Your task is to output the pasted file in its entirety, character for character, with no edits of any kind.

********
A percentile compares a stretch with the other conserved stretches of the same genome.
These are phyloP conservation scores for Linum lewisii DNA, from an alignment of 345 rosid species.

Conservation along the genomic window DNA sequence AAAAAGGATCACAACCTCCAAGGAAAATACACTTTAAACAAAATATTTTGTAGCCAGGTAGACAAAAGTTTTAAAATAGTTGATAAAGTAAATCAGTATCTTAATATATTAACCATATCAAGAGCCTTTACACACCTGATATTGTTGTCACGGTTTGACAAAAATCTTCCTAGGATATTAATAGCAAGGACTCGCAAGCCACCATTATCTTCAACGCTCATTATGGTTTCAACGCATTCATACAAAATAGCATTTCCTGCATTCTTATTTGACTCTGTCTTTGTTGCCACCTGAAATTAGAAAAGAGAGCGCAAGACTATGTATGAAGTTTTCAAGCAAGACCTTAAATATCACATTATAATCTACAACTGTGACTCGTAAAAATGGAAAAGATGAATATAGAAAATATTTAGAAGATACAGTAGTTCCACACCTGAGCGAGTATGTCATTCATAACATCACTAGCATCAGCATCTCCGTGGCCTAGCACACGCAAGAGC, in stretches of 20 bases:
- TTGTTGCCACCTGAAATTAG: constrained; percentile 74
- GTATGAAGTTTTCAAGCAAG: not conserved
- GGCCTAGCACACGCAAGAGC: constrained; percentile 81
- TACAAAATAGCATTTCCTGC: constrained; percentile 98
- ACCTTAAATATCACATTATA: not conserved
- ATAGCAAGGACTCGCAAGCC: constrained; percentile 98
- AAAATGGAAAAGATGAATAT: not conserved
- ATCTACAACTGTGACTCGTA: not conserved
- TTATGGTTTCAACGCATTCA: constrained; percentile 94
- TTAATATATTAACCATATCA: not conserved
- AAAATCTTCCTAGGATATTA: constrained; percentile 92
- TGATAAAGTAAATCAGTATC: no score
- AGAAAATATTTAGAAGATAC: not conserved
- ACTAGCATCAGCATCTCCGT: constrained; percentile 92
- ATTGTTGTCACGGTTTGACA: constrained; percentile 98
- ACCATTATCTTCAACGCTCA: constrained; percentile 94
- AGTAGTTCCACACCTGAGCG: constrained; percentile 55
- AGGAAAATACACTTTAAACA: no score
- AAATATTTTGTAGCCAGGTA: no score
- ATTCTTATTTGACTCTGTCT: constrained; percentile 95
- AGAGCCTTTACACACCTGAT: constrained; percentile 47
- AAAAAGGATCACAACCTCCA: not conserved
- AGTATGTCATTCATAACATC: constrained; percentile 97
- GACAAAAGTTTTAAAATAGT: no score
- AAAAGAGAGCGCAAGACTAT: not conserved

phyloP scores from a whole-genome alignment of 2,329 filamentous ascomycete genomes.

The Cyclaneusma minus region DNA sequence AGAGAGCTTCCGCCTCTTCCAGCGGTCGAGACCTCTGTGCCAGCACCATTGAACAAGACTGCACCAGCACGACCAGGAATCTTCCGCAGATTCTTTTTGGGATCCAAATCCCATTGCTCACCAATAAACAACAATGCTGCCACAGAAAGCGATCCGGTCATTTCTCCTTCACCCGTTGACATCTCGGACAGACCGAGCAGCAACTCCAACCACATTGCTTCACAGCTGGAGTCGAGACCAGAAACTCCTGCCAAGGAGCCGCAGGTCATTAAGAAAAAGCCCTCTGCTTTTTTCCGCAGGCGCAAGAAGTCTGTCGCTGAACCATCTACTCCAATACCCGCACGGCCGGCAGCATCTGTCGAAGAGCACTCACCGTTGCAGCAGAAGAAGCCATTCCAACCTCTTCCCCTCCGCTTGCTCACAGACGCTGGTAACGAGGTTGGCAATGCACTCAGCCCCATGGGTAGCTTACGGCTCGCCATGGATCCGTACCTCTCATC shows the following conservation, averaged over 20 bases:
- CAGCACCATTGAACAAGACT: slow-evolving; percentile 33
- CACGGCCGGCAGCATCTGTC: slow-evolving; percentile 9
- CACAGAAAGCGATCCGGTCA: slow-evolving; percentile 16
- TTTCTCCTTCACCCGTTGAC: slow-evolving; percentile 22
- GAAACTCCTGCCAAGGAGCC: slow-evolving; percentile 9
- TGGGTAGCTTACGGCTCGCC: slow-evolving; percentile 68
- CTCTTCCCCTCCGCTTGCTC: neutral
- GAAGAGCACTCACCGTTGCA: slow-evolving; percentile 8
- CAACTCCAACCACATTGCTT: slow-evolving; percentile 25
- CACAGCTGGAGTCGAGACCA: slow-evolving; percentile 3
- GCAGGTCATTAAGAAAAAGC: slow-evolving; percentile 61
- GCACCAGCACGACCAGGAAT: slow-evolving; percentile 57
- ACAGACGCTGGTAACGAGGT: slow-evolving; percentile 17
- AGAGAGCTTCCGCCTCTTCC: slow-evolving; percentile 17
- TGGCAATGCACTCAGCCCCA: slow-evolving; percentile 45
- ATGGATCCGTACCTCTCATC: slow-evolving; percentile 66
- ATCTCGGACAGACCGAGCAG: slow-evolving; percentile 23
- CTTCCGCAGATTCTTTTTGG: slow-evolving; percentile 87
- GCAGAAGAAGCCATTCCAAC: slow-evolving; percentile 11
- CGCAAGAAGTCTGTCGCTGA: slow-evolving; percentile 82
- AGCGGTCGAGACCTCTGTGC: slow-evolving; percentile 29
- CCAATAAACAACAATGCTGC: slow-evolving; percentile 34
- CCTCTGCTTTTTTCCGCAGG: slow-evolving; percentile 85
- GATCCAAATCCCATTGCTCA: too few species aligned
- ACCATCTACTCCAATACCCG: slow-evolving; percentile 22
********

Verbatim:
A percentile compares a stretch with the other conserved stretches of the same genome.
These are phyloP conservation scores for Linum lewisii DNA, from an alignment of 345 rosid species.

Conservation along the genomic window DNA sequence AAAAAGGATCACAACCTCCAAGGAAAATACACTTTAAACAAAATATTTTGTAGCCAGGTAGACAAAAGTTTTAAAATAGTTGATAAAGTAAATCAGTATCTTAATATATTAACCATATCAAGAGCCTTTACACACCTGATATTGTTGTCACGGTTTGACAAAAATCTTCCTAGGATATTAATAGCAAGGACTCGCAAGCCACCATTATCTTCAACGCTCATTATGGTTTCAACGCATTCATACAAAATAGCATTTCCTGCATTCTTATTTGACTCTGTCTTTGTTGCCACCTGAAATTAGAAAAGAGAGCGCAAGACTATGTATGAAGTTTTCAAGCAAGACCTTAAATATCACATTATAATCTACAACTGTGACTCGTAAAAATGGAAAAGATGAATATAGAAAATATTTAGAAGATACAGTAGTTCCACACCTGAGCGAGTATGTCATTCATAACATCACTAGCATCAGCATCTCCGTGGCCTAGCACACGCAAGAGC, in stretches of 20 bases:
- TTGTTGCCACCTGAAATTAG: constrained; percentile 74
- GTATGAAGTTTTCAAGCAAG: not conserved
- GGCCTAGCACACGCAAGAGC: constrained; percentile 81
- TACAAAATAGCATTTCCTGC: constrained; percentile 98
- ACCTTAAATATCACATTATA: not conserved
- ATAGCAAGGACTCGCAAGCC: constrained; percentile 98
- AAAATGGAAAAGATGAATAT: not conserved
- ATCTACAACTGTGACTCGTA: not conserved
- TTATGGTTTCAACGCATTCA: constrained; percentile 94
- TTAATATATTAACCATATCA: not conserved
- AAAATCTTCCTAGGATATTA: constrained; percentile 92
- TGATAAAGTAAATCAGTATC: no score
- AGAAAATATTTAGAAGATAC: not conserved
- ACTAGCATCAGCATCTCCGT: constrained; percentile 92
- ATTGTTGTCACGGTTTGACA: constrained; percentile 98
- ACCATTATCTTCAACGCTCA: constrained; percentile 94
- AGTAGTTCCACACCTGAGCG: constrained; percentile 55
- AGGAAAATACACTTTAAACA: no score
- AAATATTTTGTAGCCAGGTA: no score
- ATTCTTATTTGACTCTGTCT: constrained; percentile 95
- AGAGCCTTTACACACCTGAT: constrained; percentile 47
- AAAAAGGATCACAACCTCCA: not conserved
- AGTATGTCATTCATAACATC: constrained; percentile 97
- GACAAAAGTTTTAAAATAGT: no score
- AAAAGAGAGCGCAAGACTAT: not conserved

phyloP scores from a whole-genome alignment of 2,329 filamentous ascomycete genomes.

The Cyclaneusma minus region DNA sequence AGAGAGCTTCCGCCTCTTCCAGCGGTCGAGACCTCTGTGCCAGCACCATTGAACAAGACTGCACCAGCACGACCAGGAATCTTCCGCAGATTCTTTTTGGGATCCAAATCCCATTGCTCACCAATAAACAACAATGCTGCCACAGAAAGCGATCCGGTCATTTCTCCTTCACCCGTTGACATCTCGGACAGACCGAGCAGCAACTCCAACCACATTGCTTCACAGCTGGAGTCGAGACCAGAAACTCCTGCCAAGGAGCCGCAGGTCATTAAGAAAAAGCCCTCTGCTTTTTTCCGCAGGCGCAAGAAGTCTGTCGCTGAACCATCTACTCCAATACCCGCACGGCCGGCAGCATCTGTCGAAGAGCACTCACCGTTGCAGCAGAAGAAGCCATTCCAACCTCTTCCCCTCCGCTTGCTCACAGACGCTGGTAACGAGGTTGGCAATGCACTCAGCCCCATGGGTAGCTTACGGCTCGCCATGGATCCGTACCTCTCATC shows the following conservation, averaged over 20 bases:
- CAGCACCATTGAACAAGACT: slow-evolving; percentile 33
- CACGGCCGGCAGCATCTGTC: slow-evolving; percentile 9
- CACAGAAAGCGATCCGGTCA: slow-evolving; percentile 16
- TTTCTCCTTCACCCGTTGAC: slow-evolving; percentile 22
- GAAACTCCTGCCAAGGAGCC: slow-evolving; percentile 9
- TGGGTAGCTTACGGCTCGCC: slow-evolving; percentile 68
- CTCTTCCCCTCCGCTTGCTC: neutral
- GAAGAGCACTCACCGTTGCA: slow-evolving; percentile 8
- CAACTCCAACCACATTGCTT: slow-evolving; percentile 25
- CACAGCTGGAGTCGAGACCA: slow-evolving; percentile 3
- GCAGGTCATTAAGAAAAAGC: slow-evolving; percentile 61
- GCACCAGCACGACCAGGAAT: slow-evolving; percentile 57
- ACAGACGCTGGTAACGAGGT: slow-evolving; percentile 17
- AGAGAGCTTCCGCCTCTTCC: slow-evolving; percentile 17
- TGGCAATGCACTCAGCCCCA: slow-evolving; percentile 45
- ATGGATCCGTACCTCTCATC: slow-evolving; percentile 66
- ATCTCGGACAGACCGAGCAG: slow-evolving; percentile 23
- CTTCCGCAGATTCTTTTTGG: slow-evolving; percentile 87
- GCAGAAGAAGCCATTCCAAC: slow-evolving; percentile 11
- CGCAAGAAGTCTGTCGCTGA: slow-evolving; percentile 82
- AGCGGTCGAGACCTCTGTGC: slow-evolving; percentile 29
- CCAATAAACAACAATGCTGC: slow-evolving; percentile 34
- CCTCTGCTTTTTTCCGCAGG: slow-evolving; percentile 85
- GATCCAAATCCCATTGCTCA: too few species aligned
- ACCATCTACTCCAATACCCG: slow-evolving; percentile 22